Sleeping better matters. While we can’t change the rules of life, we can start to control the factors that affect the length and quality of our sleep. Follow these guidelines for a set period – just a week or two to start – and track how you feel every morning and throughout your day.
The results will be a more effective, cognizant understanding of how you can empower yourself for a better night’s rest – and improved performance.
1) Value your sleep as much you do your diet and physical fitness
When you become aware of your sleep and its importance, you’re more prepared to be able to optimize it.
2) Go to bed at the same time every night, even on weekends
Training ourselves to sleep along with our natural circadian rhythms will lead to better overall health and performance. Hint: Set an alarm for when it’s bedtime.
3) Stop using electronic devices one hour before you go to sleep
We live in an age where phones, laptops, and TVs are ubiquitous. Learning when to put them down before bedtime will leave us more rested in the morning. The content you are viewing can elevate your heart-rate and/or may cause stress (from work email, for example) and the high-intensity blue light emitted from electronics regulates your melatonin, the sleep hormone. So tune out early and take advantage of screen filters or special glasses that block blue light.
4) Do not eat heavy meals or drink alcohol within 2 hours of going to bed
These factors affect our resting heart rate and thus are a good way to push our sleep cycle out of whack.
5) Sleep in a dark and cool room
Shut off any light sources (including the glow from electronics) and use curtains to block external light until morning. Although not always possible, try to cool your bedroom down to 65F (18.5C).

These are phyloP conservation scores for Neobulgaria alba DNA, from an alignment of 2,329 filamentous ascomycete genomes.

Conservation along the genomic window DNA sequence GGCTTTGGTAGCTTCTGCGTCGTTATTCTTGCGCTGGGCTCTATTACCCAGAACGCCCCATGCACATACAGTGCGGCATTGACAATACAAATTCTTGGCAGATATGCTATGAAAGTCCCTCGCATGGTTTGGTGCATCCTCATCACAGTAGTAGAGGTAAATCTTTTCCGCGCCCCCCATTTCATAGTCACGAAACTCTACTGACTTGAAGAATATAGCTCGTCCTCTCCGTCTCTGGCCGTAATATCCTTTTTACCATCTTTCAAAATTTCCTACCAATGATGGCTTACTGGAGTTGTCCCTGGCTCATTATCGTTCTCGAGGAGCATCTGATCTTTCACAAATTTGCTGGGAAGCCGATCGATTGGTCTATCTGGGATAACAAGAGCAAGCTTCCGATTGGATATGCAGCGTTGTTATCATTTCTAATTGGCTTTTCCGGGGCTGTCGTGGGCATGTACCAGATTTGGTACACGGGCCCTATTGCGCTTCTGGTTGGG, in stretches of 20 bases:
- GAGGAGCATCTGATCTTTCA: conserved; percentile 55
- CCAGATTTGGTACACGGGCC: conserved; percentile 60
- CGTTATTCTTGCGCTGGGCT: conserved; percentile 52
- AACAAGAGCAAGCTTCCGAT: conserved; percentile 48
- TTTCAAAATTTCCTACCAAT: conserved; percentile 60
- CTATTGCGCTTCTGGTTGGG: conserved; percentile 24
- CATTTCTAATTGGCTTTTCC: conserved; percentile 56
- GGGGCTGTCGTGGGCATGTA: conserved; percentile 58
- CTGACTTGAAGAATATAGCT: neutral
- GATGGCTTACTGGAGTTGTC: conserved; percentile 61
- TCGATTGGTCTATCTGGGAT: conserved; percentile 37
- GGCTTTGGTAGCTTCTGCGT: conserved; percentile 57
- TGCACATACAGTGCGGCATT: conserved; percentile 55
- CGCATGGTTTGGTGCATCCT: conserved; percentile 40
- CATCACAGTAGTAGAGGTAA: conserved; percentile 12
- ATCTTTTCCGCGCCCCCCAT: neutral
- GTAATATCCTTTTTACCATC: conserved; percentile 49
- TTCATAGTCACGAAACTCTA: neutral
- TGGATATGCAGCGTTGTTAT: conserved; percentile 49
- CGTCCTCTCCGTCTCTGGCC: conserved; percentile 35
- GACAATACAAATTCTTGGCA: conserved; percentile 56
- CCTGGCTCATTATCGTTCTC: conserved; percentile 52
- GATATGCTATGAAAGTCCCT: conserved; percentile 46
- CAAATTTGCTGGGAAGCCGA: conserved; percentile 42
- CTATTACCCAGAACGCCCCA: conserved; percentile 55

6) Only use your bedroom for sleeping and romance
Your sleep will improve if you refrain from using your bed for watching TV, talking on the phone, working on a laptop or doing homework. Your bed is definitely not a good place for eating.
7) Exercise regularly
30 minutes of daily activity, even if it’s light, can prepare you for a good night’s rest. Just don’t exercise too late – it will elevate your metabolism, which can make it more difficult fall asleep.
8) Cut caffeine after midday (2pm)
Experts have proven that the effects of a late afternoon cup of coffee can last much longer than perceived. So much so that it can cause restless sleep, even hours later.
9) Experiment with natural, non-drug sleep aids
What helps certain people sleep better than others is as different as our personalities. From new pillows and mattresses to white-noise machines, read up on the benefits of these tools and select those that help where you’re most challenged.
10) Over time, begin to recognize and remove other detractors from your sleep
Awareness and control over our environment – and sustaining this positive viewpoint of sleep’s importance – will continue to have lasting effects for you and your overall performance today and for your future.
If you’re interested in seeing how these sleeping tips affect your sleep, have a look at the Oura ring in the Oura Shop. It tracks your sleep stages, sleep duration and sleep quality so that you’ll get proof that these tips are working (or not) for you.